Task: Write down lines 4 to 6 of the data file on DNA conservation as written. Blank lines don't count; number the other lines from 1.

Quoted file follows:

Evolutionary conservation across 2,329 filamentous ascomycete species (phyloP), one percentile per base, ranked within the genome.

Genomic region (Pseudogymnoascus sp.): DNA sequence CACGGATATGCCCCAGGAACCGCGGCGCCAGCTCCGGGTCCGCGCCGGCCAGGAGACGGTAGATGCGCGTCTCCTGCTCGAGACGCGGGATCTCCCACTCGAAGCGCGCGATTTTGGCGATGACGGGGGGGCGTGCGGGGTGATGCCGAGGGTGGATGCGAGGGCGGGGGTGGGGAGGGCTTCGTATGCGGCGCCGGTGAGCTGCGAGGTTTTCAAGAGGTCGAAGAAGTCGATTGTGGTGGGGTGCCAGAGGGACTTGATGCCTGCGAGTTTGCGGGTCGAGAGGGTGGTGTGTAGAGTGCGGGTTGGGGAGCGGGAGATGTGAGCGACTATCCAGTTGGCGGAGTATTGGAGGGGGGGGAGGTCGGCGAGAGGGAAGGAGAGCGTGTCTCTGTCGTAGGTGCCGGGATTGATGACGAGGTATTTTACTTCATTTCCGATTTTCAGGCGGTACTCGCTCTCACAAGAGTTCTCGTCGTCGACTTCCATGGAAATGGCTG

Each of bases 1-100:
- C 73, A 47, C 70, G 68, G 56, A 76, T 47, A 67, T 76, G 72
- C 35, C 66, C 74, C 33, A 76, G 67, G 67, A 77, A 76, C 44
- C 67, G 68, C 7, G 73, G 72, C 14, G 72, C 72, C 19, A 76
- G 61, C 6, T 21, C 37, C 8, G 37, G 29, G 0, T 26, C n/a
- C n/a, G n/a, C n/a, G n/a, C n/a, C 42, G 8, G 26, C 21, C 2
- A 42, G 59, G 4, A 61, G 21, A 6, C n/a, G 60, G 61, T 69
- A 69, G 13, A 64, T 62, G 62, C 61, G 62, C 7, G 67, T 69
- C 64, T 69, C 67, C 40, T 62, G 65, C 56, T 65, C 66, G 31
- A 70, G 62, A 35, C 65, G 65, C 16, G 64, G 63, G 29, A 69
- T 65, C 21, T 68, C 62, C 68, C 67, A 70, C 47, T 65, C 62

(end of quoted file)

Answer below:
- C 73, A 47, C 70, G 68, G 56, A 76, T 47, A 67, T 76, G 72
- C 35, C 66, C 74, C 33, A 76, G 67, G 67, A 77, A 76, C 44
- C 67, G 68, C 7, G 73, G 72, C 14, G 72, C 72, C 19, A 76